IV. The Early Modern Period, 1500–1800 > C. The Middle East and North Africa, 1500–1800 > 2. The Middle East, 1501–1808 > a. The Ottoman Empire > 1. The Rise to World Empire > 1538
  The Encyclopedia of World History.  2001.
Occupation of Aden, accomplished by a naval expedition on the way to India. The Ottomans lost Aden temporarily to the Portuguese but recaptured it in Feb. 1548.  1
Occupation of southern Yemen. Ottoman control spread inland steadily, culminating in the capture of San'a in 1547 and the establishment of a regular Ottoman administration in the country, with coastal Zabid and inland San'a organized into separate provinces. The native Zaydis held out in the mountainous interior and continued to resist Ottoman rule.  2
Administrative and legal reforms. Under the direction of the grand vezir Lutfi Pasha, the laws (kanuns) governing the administration of the various provinces were codified. A new general code of laws (Kanunname) was drawn up, providing specific penalties for serious crimes as well as regulations for the financial administration of the military fiefs (timars). This work was continued in the following few years by Ebussuud Efendi, the sheik ul-islam (chief jurisconsult of the empire).  3
Suleyman's fourth Hungarian campaign. The Habsburgs invaded Hungary following Zapolya's death (1540) but were defeated by the Ottoman army led by Suleyman. Hungary was now annexed to the empire and subsequently organized as the province of Buda.  4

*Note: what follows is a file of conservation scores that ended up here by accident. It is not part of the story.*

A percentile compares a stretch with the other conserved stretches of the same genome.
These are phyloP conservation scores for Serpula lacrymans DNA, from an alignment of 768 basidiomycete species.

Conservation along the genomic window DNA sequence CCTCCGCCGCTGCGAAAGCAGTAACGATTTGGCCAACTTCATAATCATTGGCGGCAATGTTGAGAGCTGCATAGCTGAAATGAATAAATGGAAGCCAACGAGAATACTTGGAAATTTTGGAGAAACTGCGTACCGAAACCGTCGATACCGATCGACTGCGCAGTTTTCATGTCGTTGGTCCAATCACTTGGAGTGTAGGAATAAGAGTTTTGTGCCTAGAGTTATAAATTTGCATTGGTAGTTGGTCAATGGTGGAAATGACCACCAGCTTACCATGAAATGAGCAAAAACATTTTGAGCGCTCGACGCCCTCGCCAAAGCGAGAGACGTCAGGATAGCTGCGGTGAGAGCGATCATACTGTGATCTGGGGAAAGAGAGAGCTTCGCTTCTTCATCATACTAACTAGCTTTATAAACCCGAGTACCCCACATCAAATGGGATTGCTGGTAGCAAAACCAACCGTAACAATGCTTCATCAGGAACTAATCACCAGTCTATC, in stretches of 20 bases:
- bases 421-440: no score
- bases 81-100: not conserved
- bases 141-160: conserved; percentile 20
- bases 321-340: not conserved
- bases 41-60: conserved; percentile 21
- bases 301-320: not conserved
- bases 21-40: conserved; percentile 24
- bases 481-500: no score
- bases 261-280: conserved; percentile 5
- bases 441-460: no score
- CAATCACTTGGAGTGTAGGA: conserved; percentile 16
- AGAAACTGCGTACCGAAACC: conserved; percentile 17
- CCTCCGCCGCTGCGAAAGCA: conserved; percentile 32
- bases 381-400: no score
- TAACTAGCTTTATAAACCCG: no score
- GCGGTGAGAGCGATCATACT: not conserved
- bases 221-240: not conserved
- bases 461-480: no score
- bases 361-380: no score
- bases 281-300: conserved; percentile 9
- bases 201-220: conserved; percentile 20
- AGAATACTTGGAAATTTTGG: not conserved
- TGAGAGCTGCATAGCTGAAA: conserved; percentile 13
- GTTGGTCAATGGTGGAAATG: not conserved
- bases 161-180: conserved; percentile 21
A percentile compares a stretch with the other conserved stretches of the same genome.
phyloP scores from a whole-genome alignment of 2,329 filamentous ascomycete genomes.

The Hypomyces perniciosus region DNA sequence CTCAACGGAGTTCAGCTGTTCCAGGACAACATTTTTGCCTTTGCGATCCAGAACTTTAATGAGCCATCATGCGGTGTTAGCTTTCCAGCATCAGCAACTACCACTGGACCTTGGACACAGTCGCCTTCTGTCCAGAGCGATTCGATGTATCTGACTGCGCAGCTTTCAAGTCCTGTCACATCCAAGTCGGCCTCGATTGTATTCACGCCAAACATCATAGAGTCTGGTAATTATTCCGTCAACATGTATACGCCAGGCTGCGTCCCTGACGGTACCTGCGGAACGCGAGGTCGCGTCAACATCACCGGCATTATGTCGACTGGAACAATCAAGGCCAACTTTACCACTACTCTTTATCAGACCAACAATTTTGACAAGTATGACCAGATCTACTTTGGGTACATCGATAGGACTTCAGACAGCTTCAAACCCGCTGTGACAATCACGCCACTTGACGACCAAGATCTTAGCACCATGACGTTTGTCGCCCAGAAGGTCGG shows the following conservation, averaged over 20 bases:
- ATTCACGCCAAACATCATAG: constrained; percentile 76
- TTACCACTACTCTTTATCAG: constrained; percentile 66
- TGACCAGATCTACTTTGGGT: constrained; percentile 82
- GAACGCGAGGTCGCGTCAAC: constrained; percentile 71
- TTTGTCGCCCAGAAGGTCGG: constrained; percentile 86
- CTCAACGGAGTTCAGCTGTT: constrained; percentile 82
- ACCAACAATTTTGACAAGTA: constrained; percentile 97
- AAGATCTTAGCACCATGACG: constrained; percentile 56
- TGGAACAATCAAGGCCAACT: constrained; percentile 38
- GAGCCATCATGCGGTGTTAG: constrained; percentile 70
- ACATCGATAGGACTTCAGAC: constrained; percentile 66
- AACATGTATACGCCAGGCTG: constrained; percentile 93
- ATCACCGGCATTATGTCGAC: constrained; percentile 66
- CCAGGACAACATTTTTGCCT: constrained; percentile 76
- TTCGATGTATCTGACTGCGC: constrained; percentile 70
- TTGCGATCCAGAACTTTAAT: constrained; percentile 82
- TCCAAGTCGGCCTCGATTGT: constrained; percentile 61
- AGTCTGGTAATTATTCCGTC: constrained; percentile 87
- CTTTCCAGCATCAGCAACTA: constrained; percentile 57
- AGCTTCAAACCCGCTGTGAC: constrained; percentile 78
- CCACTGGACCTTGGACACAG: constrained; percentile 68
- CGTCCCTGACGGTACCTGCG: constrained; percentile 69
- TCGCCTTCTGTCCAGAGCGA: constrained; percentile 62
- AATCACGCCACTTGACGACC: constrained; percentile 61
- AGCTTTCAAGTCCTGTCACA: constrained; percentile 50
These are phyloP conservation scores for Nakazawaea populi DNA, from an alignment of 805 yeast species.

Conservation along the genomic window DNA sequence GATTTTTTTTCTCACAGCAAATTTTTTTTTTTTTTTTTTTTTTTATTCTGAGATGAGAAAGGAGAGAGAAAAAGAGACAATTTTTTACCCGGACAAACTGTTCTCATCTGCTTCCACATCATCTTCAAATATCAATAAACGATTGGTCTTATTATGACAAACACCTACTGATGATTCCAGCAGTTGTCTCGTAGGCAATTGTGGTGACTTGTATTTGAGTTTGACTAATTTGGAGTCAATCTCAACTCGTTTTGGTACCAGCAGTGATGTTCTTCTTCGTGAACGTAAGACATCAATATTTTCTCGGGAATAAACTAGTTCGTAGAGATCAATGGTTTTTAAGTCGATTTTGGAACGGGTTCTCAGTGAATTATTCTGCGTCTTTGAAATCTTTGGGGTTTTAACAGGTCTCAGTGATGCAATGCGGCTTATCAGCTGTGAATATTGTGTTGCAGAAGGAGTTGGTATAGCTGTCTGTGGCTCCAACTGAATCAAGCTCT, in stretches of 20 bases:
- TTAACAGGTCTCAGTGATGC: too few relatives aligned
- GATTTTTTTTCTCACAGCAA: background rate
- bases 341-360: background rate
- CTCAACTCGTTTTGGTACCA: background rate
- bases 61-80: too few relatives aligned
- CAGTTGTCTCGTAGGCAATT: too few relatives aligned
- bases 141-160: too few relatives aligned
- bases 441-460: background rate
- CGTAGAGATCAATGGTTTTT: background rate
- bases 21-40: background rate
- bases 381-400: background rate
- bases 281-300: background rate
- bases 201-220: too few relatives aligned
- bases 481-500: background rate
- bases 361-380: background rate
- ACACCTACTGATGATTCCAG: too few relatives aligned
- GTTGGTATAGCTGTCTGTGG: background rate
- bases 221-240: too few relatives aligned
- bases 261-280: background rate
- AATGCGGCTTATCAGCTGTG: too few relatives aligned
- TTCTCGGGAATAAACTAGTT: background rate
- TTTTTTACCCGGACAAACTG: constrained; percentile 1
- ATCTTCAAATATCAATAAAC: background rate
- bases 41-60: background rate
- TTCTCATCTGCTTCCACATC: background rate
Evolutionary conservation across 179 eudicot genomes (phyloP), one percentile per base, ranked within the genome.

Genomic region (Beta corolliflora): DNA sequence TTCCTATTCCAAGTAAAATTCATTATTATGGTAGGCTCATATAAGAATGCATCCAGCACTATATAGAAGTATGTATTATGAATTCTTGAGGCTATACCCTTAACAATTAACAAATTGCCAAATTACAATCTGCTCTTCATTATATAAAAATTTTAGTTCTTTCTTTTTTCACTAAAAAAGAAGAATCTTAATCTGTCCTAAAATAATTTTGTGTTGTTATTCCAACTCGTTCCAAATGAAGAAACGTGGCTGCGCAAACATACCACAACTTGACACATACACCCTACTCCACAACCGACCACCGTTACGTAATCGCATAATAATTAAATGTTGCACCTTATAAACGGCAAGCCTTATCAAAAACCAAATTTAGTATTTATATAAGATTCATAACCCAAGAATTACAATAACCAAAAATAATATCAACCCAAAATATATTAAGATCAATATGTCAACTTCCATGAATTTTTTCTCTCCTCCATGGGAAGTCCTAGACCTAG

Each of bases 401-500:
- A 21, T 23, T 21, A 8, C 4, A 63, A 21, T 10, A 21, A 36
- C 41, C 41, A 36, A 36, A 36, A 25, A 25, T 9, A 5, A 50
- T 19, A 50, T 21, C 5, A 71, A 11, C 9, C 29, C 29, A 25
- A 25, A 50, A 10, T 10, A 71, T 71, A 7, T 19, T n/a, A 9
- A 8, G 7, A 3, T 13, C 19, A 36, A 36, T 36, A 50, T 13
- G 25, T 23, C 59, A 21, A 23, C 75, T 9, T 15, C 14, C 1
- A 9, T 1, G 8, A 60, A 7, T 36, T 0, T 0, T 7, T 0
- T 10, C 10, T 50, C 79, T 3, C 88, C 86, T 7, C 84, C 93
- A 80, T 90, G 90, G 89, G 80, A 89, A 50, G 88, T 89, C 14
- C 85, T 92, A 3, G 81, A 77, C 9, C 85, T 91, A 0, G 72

Suleyman's fifth Hungarian campaign. The Habsburgs attempted to reverse the Ottoman successes by attacking Buda. An expedition led by Suleyman captured most of the remaining Habsburg forts in Hungary and Slovenia. In a peace agreement (June 1547), the Habsburgs recognized all the Ottoman conquests and promised to pay tribute for their few holdings in northern and western Hungary.  5
Construction of the Khusrawiyya mosque in Aleppo, the earliest monument built in this city in the Ottoman imperial style (by the great Ottoman architect Sinan).  6
Capture of Basra from the Arab chief Rashid ibn Mughamis and establishment of direct Ottoman rule over it. The area of southern Iraq, subsequently organized as a province, proved chronically difficult for the Ottomans to control because of its distance from the center and the considerable power of the Arab tribes there.  7
Death of Shams al-Din Muhammad Ibn Tulun, a Damascene scholar and author of important works on local history, including chronicles covering the transition from Mamluk to Ottoman rule.  8
Suleyman's second Iranian campaign. The Ottomans occupied Tabriz and Azerbaijan again but withdrew. Their only territorial gains from two years of warfare were Van, which was organized as a province, and some forts in Georgia.  9
Ottoman occupation of Qatif on the Persian Gulf.  10
Construction of the Suleymaniye, the most beautiful mosque in Istanbul, designed by the architect Sinan. Sultan Suleyman and his wife, Roxelana, were buried in the cemetery behind the mosque, in tombs built by Sinan.  11
Ottoman expeditions to subdue Shahrizor in the Kurdish mountains of northern Iraq. After heavy fighting an agreement was reached with the local chieftains, who confirmed their allegiance to the sultan.  12
The Encyclopedia of World History, Sixth edition. Peter N. Stearns, general editor. Copyright © 2001 by Houghton Mifflin Company. Maps by Mary Reilly, copyright 2001 by Houghton Mifflin Company. Published by Houghton Mifflin Company. All rights reserved.